The Kansas City Symphony has just announced its 2016-17 season, and it’s a lineup that crackles with excitement.
Music director Michael Stern and executive director Frank Byrne have designed a season that is chockablock with important classical works, many of which have not been performed by the Kansas City Symphony for many years or even decades. And there’s adventure, too, with lots of brand new pieces by contemporary composers.
There are large-scale choral works such as Benjamin Britten’s War Requiem, the world premiere of a violin concerto by renowned Finnish composer Einojuhani Rautavaara and the rafter-raising Organ Symphony No. 1 by Alexandre Guilmant featuring the brilliant Paul Jacobs as soloist.
Stern and Byrne have lined up an impressive list of other soloists as well, such as violinists Stefan Jackiw, Anne Akiko Meyers and Philippe Quint and beloved pianist Emanuel Ax. Guest conductors include returning Kansas City favorites Bernard Labadie and Jun Märkl.
“I think the season has got a great mix and a lot of power,” Stern said. “Every program was structured with an idea behind it. I’m very happy with what we’ve put together.”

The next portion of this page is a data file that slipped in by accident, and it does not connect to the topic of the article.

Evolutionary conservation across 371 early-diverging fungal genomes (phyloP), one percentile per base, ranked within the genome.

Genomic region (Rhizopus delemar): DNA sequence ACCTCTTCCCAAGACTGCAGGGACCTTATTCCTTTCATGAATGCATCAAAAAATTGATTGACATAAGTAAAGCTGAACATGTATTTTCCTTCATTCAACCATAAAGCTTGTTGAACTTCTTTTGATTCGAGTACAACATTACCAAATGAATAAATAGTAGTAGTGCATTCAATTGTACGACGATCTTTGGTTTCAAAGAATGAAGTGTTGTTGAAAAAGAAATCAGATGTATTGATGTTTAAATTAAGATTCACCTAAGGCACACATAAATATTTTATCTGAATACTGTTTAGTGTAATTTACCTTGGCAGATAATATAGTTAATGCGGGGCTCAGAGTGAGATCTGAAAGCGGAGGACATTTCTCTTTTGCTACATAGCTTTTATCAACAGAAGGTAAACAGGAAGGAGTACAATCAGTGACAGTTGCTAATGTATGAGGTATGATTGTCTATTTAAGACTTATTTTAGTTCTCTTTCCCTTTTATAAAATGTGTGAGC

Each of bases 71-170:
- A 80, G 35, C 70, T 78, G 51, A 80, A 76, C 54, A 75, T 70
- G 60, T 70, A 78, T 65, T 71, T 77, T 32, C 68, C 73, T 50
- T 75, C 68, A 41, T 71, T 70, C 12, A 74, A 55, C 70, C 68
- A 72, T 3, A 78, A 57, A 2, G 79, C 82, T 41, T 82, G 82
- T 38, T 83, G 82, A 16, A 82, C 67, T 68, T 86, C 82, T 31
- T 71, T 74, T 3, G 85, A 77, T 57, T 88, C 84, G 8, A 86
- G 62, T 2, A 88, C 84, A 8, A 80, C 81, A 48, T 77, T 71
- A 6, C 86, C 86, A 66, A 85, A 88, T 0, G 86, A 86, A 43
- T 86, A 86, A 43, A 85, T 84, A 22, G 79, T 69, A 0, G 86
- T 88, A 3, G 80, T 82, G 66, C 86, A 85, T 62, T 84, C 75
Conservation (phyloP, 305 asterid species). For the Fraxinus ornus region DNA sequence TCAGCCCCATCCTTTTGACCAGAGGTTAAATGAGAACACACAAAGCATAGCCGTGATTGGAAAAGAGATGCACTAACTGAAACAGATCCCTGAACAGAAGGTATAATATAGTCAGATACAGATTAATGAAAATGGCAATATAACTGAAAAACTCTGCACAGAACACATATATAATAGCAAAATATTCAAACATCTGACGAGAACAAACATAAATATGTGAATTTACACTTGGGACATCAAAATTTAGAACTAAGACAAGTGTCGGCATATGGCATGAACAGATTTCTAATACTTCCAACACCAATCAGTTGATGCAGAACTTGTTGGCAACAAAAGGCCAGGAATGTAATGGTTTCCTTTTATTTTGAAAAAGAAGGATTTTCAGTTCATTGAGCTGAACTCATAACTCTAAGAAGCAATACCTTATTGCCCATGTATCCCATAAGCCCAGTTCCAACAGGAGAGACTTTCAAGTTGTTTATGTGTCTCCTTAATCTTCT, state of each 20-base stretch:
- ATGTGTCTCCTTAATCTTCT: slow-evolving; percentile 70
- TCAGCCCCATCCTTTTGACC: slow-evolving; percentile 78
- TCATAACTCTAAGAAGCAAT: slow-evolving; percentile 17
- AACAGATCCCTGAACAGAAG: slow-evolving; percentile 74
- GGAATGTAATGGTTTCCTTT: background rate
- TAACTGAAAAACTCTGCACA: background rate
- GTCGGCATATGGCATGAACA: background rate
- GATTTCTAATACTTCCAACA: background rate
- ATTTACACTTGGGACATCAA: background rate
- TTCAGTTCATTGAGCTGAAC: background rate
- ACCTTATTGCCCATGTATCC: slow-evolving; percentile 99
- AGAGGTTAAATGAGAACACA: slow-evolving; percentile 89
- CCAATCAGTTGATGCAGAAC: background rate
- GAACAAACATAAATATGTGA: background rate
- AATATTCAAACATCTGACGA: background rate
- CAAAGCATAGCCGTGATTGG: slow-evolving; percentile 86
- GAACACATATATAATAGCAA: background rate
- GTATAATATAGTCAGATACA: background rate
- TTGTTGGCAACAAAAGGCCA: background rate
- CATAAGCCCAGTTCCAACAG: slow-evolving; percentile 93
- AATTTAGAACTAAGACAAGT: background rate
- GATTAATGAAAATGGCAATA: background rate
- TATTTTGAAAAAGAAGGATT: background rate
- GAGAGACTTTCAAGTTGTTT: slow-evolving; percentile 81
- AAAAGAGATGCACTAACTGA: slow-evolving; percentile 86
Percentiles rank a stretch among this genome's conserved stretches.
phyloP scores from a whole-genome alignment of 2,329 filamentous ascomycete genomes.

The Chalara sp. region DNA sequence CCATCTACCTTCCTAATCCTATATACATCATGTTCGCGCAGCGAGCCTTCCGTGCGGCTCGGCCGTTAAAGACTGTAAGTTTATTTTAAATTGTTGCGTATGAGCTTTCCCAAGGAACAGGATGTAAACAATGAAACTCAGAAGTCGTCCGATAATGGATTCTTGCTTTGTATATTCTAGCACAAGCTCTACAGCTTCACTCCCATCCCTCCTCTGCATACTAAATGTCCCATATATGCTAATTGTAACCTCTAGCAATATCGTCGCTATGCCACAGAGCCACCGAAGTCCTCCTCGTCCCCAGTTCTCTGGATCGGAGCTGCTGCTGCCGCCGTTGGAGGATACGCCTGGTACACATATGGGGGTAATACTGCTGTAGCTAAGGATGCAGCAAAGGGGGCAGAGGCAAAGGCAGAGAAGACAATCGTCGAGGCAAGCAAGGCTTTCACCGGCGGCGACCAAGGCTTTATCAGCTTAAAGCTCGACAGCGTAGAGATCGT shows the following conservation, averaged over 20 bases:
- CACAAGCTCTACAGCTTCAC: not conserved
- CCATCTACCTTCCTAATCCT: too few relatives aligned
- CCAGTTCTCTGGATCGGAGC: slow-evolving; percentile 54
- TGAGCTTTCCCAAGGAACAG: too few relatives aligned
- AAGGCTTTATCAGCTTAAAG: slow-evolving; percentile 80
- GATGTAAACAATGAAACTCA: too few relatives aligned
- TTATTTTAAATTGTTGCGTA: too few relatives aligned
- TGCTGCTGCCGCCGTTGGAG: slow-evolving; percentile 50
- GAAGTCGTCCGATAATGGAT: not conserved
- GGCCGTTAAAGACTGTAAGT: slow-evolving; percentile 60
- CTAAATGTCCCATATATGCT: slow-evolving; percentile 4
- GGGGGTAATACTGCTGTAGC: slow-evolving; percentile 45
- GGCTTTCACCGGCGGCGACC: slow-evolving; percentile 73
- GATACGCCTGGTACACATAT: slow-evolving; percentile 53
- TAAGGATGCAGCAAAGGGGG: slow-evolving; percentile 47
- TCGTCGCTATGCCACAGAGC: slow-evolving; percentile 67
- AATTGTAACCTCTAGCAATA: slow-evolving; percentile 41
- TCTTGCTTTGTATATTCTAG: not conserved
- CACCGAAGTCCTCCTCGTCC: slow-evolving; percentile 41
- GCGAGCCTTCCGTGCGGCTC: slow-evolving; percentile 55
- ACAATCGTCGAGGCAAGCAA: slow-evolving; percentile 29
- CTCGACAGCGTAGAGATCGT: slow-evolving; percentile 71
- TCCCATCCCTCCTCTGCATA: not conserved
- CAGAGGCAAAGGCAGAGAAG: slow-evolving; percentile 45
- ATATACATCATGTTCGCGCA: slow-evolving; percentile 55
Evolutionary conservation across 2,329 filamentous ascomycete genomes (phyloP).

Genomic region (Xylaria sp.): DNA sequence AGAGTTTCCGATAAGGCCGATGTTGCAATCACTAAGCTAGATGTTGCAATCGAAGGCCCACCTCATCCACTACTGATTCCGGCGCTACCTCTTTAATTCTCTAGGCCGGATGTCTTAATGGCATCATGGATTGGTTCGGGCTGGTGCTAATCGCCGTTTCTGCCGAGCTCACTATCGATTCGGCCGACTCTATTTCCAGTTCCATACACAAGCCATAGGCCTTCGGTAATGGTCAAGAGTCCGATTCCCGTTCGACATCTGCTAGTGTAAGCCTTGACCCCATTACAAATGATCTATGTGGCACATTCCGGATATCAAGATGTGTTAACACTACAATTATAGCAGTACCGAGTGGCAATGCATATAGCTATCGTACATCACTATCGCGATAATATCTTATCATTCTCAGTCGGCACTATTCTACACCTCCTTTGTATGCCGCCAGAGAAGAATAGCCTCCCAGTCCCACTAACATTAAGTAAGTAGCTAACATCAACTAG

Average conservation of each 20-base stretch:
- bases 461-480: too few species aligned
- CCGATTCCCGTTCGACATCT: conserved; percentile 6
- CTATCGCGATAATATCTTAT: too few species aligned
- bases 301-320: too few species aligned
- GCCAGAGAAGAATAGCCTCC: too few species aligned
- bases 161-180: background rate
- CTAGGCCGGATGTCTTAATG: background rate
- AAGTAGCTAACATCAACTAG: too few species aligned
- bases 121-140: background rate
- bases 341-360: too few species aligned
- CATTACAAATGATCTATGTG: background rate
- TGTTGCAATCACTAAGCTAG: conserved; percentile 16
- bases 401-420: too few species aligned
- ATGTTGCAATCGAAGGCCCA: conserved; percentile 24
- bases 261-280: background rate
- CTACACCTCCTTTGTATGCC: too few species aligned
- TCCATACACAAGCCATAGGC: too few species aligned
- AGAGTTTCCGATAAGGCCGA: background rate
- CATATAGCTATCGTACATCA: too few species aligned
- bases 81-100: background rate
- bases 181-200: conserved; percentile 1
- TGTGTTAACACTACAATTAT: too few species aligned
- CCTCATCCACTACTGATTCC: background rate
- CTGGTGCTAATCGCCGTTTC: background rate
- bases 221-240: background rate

It’s astonishing the number of standard works that will be heard next year that have not been performed in years by the Kansas City Symphony, such as Erich Wolfgang Korngold’s Violin Concerto. And some, such as Claude Debussy’s rhythmically complex “Jeux,” have never been performed by the Symphony.
“There are across the season 34 composers and 43 works, 16 of which have not been performed by the Symphony since it was founded in 1982,” Byrne said. “We have five Kansas City premieres and one world premiere, but we also have an important commitment to playing the masterworks of the classical repertoire and major works by major composers.”